from bed each morning,
against gravity, against

dreams, which weigh
like the forgotten names
of remembered faces.
But some days it’s

easy, nothing, to rise,
to feed, to work, to
commit the small graces
that add up to love,

to family, to memory,
finally to life, or
what one would choose
to remember of it, not

those other leaden
mornings when sleep
is so far preferable
to pulling over one’s

head the wet shirt
of one’s identity again,
the self one had been
honing or fleeing

all these years,
one’s fine, blessed
self, one’s only,
which another day fills.



Me again: what an image -

to pulling over one’s

head the wet shirt
of one’s identity again,


-can't you just feel that wet shirt?!


_________________
In love we are made visible
As in a magic bath
are unpeeled
to the sharp pit
so long concealed
--May Swenson


Thu Apr 25, 2019 6:51 am
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Post Re: National Poetry Month: April 2019
I am not sure if the formatting will be correct when this post goes live. Stay with me and I will try to fix it if it is not. I like this little poem. It has a bit of Dr. Seus and Abbott & Costello (Who's on first).

Analysis of Baseball
BY MAY SWENSON

It’s about ______ Ball fits
the ball,________mitt, but
the bat,________ not all
and the mitt._____the time.
Ball hits_________Sometimes
bat, or it________ball gets hit
hits mitt.________(pow) when bat
Bat doesn’t_______meets it,
hit ball,__________and sails
bat meets it.______to a place
Ball bounces______where mitt
off bat, flies_______has to quit
air, or thuds_______in disgrace.
ground (dud)______That’s about
or it______________the bases
fits mitt.___________loaded,
_________________about 40,000
Bat waits__________fans exploded.
for ball
to mate.___________It’s about
Ball hates__________the ball,
to take bat’s________the bat,
bait. Ball___________the mitt,
flirts, bat’s__________the bases
late, don’t__________and the fans.
keep the date._______It’s done
Ball goes in__________on a diamond,
(thwack) to mitt,____and for fun.
and goes out_______It’s about
(thwack) back______home, and it’s
to mitt.______________about run.

Ok, best I can do for now. The underline is not the way this poem is supposed to appear. It is two columns of words. How to read? Up to you: down the columns or across and or both :)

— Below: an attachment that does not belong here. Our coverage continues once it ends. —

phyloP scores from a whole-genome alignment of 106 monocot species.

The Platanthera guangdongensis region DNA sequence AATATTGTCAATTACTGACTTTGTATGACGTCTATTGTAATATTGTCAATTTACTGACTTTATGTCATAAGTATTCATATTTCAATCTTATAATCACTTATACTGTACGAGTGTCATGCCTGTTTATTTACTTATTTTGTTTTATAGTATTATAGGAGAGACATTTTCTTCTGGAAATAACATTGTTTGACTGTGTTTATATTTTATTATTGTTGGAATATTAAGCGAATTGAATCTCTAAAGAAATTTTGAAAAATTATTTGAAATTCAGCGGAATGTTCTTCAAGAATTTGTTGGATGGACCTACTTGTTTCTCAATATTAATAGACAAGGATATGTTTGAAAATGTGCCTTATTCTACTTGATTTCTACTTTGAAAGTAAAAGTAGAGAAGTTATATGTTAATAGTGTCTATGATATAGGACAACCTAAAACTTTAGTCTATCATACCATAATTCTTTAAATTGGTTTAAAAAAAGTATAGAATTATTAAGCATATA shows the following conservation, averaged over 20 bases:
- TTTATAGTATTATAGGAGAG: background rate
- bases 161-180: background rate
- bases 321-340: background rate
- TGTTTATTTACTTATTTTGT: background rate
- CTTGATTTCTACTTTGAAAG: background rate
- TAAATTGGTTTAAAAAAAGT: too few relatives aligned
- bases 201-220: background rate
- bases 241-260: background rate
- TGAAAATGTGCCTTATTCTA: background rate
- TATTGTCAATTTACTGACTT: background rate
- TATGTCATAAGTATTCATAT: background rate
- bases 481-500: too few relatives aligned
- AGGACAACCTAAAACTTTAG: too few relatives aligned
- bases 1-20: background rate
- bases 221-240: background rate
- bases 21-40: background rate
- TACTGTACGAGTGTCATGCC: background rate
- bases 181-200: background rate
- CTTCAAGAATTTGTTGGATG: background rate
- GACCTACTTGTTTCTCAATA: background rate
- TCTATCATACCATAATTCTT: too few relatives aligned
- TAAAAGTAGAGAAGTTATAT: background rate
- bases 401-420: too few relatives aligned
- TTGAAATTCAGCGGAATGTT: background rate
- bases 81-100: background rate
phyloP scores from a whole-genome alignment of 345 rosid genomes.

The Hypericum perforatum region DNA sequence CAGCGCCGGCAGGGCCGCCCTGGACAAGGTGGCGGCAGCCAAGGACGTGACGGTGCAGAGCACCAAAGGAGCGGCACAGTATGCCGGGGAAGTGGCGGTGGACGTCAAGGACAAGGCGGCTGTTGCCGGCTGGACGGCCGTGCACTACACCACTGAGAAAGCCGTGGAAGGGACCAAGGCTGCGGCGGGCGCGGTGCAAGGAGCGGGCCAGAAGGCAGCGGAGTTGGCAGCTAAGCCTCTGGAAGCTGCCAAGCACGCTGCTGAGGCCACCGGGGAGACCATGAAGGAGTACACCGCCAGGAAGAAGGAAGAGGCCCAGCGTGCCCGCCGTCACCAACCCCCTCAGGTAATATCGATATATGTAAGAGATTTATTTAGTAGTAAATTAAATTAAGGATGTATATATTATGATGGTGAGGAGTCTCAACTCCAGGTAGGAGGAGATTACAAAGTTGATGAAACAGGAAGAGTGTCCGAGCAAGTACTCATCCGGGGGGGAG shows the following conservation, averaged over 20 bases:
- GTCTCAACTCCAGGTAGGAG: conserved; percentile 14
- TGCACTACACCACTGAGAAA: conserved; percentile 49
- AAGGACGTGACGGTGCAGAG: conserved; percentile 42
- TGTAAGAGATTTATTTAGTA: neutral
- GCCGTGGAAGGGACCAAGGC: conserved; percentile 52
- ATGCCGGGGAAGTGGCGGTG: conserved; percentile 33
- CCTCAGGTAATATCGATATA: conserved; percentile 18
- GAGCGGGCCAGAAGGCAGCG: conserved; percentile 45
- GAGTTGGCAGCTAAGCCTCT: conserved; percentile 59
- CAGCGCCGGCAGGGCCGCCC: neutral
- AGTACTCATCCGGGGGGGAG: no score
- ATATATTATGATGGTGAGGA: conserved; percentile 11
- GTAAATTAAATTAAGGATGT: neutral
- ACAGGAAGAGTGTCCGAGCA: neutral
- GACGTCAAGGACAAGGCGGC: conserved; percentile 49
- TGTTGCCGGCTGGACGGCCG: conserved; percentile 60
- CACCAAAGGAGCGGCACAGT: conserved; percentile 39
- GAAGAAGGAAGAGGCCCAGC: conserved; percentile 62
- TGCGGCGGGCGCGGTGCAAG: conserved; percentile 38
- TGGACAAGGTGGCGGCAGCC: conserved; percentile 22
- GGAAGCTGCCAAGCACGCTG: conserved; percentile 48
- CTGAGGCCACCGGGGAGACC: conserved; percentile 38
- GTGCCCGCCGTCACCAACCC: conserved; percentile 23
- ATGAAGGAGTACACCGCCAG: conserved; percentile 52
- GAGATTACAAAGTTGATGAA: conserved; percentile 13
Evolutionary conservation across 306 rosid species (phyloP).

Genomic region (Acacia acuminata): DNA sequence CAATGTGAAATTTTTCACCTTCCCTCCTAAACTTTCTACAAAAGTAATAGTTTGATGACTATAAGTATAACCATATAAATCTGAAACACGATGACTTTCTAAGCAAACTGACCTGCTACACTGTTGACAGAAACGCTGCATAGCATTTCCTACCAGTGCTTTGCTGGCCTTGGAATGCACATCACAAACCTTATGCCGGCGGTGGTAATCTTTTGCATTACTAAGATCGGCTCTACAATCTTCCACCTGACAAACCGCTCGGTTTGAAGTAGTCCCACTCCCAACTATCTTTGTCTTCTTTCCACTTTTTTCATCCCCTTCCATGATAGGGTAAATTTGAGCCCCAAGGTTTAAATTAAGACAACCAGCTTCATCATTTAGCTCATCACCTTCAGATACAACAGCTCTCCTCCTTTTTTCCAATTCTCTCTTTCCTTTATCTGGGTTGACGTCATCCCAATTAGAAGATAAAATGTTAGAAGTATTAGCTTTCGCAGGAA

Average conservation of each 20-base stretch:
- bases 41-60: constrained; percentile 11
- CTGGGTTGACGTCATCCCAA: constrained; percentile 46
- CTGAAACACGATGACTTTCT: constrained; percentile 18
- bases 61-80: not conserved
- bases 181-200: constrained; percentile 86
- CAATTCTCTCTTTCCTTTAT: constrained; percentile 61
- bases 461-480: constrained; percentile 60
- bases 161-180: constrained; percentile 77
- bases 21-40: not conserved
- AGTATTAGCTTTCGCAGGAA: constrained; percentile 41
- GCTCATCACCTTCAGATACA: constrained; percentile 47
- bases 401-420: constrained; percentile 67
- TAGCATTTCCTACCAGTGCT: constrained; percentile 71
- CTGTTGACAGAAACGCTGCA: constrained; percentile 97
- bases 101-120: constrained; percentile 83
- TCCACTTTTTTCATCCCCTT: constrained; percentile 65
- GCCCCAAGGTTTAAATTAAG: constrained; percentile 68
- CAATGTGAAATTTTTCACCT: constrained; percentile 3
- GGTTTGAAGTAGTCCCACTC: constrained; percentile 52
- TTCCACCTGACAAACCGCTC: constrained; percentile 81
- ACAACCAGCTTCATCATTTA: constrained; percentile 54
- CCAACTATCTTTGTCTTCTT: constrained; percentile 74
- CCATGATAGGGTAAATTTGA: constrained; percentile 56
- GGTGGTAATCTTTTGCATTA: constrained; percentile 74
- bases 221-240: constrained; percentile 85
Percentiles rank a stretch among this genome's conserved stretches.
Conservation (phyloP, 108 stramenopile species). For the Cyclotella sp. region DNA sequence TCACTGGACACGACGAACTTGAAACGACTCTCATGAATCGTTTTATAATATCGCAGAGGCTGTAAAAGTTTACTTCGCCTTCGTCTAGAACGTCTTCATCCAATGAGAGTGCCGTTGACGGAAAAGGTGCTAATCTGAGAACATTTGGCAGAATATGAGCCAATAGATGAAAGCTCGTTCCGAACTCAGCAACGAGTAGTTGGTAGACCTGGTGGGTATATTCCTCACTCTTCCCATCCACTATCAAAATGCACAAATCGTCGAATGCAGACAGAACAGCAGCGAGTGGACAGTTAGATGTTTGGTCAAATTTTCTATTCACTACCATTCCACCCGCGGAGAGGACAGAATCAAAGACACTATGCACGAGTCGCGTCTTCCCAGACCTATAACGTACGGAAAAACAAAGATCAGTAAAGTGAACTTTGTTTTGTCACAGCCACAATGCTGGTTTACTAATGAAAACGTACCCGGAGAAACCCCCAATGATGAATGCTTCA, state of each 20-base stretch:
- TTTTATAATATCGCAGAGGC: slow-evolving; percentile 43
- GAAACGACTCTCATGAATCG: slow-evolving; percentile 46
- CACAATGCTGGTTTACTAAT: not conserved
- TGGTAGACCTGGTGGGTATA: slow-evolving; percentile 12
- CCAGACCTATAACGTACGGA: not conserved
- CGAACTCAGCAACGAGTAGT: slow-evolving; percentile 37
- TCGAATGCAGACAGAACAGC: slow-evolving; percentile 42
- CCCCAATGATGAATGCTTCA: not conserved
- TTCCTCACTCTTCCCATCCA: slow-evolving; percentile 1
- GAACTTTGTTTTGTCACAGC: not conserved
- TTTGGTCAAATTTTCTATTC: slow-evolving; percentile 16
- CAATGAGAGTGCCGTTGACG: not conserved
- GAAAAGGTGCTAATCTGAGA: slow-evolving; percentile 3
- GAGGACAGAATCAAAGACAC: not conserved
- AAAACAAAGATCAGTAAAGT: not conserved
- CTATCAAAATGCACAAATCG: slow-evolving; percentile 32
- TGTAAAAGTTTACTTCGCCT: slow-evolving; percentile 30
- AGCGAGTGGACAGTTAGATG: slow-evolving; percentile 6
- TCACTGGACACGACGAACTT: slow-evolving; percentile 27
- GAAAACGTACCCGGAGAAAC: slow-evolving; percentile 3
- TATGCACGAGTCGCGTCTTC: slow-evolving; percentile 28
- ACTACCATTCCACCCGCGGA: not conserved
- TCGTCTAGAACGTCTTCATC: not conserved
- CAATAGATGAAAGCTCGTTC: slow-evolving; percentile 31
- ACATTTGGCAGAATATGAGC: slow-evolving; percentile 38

May Swenson, “Analysis of Baseball” from New and Selected Things Taking Place (Boston: Atlantic/Little Brown, 1978). Copyright © 1978 by May Swenson. Reprinted with the permission of The Literary Estate of May Swenson.
Source: New and Selected Things Taking Place (Little Brown and Company, 1978)


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In love we are made visible
As in a magic bath
are unpeeled
to the sharp pit
so long concealed
--May Swenson


Fri Apr 26, 2019 10:33 am
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Post Re: National Poetry Month: April 2019
April 27th, only 3 more days after today to post for National Poetry Month. I will post one of my favorites, The Pasture by Robert Frost. It is an easy poem to overlook or underestimate, so forthright and small. The poem opens Forst's collection North of Boston, 1915. It is an invitation to the reader to come along on a little poetry walk. In just a few lines Fost notices me, the reader and extends a hand in companionship - which is amusing to me in that he has the reputation of being a bit of a grumpy guy. I will take that hand any day.

The Pasture
Robert Frost, 1874 - 1963
I’m going out to clean the pasture spring;
I’ll only stop to rake the leaves away
(And wait to watch the water clear, I may):
I sha’n’t be gone long.—You come too.

I’m going out to fetch the little calf
That’s standing by the mother. It’s so young,
It totters when she licks it with her tongue.
I sha’n’t be gone long.—You come too.


_________________
In love we are made visible
As in a magic bath
are unpeeled
to the sharp pit
so long concealed
--May Swenson


Sat Apr 27, 2019 6:00 am
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Post Re: National Poetry Month: April 2019
I know nothing of this poem or poet, just saw it posted on Poets.org and like it. I like the last line :)

An Adieu
Florence Earle Coates, 1850 - 1927

Sorrow, quit me for a while!
Wintry days are over;
Hope again, with April smile,
Violets sows and clover.

Pleasure follows in her path,
Love itself flies after,
And the brook a music hath
Sweet as childhood’s laughter.

Not a bird upon the bough
Can repress its rapture,
Not a bud that blossoms now
But doth beauty capture.

Sorrow, thou art Winter’s mate,
Spring cannot regret thee;
Yet, ah, yet—my friend of late—
I shall not forget thee!


_________________
In love we are made visible
As in a magic bath
are unpeeled
to the sharp pit
so long concealed
--May Swenson


Sun Apr 28, 2019 8:16 am
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Post Re: National Poetry Month: April 2019
Thanks to NPR for putting together an interesting and diverse list of poets as a last hurrah to National Poetry Month, check it out!

https://www.npr.org/sections/codeswitch ... xG4TJaOq-s


_________________
In love we are made visible
As in a magic bath
are unpeeled
to the sharp pit
so long concealed
--May Swenson


Sun Apr 28, 2019 8:21 am